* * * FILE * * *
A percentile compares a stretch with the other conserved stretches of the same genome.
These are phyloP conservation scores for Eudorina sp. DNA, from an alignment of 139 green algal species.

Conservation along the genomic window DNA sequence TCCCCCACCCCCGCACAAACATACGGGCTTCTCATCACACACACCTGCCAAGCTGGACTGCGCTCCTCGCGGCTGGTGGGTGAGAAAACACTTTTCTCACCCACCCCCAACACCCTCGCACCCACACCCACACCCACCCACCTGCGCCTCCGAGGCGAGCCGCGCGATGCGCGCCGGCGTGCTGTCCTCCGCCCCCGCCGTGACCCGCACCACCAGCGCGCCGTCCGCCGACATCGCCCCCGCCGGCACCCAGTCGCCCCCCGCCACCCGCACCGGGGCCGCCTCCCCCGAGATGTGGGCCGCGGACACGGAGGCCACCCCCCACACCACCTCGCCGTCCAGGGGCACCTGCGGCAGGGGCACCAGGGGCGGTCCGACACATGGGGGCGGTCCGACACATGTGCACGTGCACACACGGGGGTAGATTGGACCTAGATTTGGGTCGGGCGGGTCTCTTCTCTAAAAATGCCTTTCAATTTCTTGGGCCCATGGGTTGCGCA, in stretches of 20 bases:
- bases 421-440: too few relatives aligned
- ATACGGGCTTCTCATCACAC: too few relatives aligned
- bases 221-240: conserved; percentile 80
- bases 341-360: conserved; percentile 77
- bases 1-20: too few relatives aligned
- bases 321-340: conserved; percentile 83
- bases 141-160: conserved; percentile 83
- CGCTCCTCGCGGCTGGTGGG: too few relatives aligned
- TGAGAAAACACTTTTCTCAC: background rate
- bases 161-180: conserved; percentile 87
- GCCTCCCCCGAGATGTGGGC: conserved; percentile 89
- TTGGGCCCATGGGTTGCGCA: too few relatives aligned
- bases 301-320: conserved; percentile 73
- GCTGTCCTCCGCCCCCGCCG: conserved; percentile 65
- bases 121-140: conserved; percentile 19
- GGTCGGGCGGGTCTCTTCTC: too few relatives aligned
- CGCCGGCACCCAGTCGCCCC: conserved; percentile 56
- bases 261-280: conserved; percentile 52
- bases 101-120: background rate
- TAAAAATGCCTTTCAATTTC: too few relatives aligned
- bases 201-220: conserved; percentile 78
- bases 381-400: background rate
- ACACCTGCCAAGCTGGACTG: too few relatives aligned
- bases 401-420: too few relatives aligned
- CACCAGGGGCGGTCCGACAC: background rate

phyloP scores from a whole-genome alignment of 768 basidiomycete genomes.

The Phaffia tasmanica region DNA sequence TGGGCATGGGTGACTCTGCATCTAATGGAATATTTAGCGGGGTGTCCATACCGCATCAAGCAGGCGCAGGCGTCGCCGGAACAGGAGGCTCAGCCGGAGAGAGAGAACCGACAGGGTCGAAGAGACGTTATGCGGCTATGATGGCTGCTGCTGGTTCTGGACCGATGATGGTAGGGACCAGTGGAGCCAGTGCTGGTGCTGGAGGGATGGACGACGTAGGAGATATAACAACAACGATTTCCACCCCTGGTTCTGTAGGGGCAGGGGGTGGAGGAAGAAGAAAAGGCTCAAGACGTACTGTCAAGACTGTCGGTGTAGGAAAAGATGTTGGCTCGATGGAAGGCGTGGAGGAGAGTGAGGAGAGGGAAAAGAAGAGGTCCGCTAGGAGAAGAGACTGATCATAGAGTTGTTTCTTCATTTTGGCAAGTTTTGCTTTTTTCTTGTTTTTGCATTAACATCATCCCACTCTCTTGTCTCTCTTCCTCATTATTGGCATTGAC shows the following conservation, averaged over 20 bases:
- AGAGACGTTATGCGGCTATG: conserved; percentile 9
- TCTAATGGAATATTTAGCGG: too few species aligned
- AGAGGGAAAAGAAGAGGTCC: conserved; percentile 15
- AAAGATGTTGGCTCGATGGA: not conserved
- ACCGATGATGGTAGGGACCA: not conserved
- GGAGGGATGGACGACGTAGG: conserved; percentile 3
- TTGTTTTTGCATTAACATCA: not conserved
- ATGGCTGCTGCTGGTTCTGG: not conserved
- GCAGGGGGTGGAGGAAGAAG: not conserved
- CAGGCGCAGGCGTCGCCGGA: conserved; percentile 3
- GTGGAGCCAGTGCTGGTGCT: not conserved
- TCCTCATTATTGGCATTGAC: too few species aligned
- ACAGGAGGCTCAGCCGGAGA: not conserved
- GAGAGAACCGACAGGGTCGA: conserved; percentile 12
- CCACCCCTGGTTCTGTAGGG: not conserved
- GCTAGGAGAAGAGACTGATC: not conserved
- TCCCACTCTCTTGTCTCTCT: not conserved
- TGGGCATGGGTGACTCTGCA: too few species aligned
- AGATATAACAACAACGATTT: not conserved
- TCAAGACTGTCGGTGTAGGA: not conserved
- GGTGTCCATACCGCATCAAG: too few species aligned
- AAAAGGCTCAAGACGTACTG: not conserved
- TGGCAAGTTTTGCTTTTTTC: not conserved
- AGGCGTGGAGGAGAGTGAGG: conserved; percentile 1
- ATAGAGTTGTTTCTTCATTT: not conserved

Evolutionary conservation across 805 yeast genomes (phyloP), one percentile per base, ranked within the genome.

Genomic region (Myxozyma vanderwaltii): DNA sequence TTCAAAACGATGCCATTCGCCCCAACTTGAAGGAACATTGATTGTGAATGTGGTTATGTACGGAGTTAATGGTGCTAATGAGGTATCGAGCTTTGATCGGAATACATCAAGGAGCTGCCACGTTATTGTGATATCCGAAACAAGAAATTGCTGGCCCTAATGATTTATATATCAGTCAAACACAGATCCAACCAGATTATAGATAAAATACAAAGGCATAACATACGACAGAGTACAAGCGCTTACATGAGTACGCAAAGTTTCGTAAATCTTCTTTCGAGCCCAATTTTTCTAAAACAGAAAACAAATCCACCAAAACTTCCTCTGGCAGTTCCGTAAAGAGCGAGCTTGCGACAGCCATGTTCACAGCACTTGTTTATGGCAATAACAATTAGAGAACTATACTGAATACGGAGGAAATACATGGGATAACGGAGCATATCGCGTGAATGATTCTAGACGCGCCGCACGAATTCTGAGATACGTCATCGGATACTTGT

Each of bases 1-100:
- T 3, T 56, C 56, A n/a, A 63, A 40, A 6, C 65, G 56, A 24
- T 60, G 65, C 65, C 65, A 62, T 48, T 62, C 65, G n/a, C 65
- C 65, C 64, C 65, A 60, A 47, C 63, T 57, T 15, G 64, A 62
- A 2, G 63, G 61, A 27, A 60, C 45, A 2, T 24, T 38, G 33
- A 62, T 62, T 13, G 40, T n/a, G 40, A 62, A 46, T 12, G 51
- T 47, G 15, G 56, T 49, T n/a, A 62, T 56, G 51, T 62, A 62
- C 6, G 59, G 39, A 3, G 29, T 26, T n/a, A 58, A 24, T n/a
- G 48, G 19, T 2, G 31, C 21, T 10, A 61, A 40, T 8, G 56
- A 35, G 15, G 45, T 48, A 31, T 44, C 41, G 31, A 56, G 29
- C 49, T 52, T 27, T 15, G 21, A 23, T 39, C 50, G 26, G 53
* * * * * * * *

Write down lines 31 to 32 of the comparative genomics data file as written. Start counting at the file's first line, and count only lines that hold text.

- AGAGACGTTATGCGGCTATG: conserved; percentile 9
- TCTAATGGAATATTTAGCGG: too few species aligned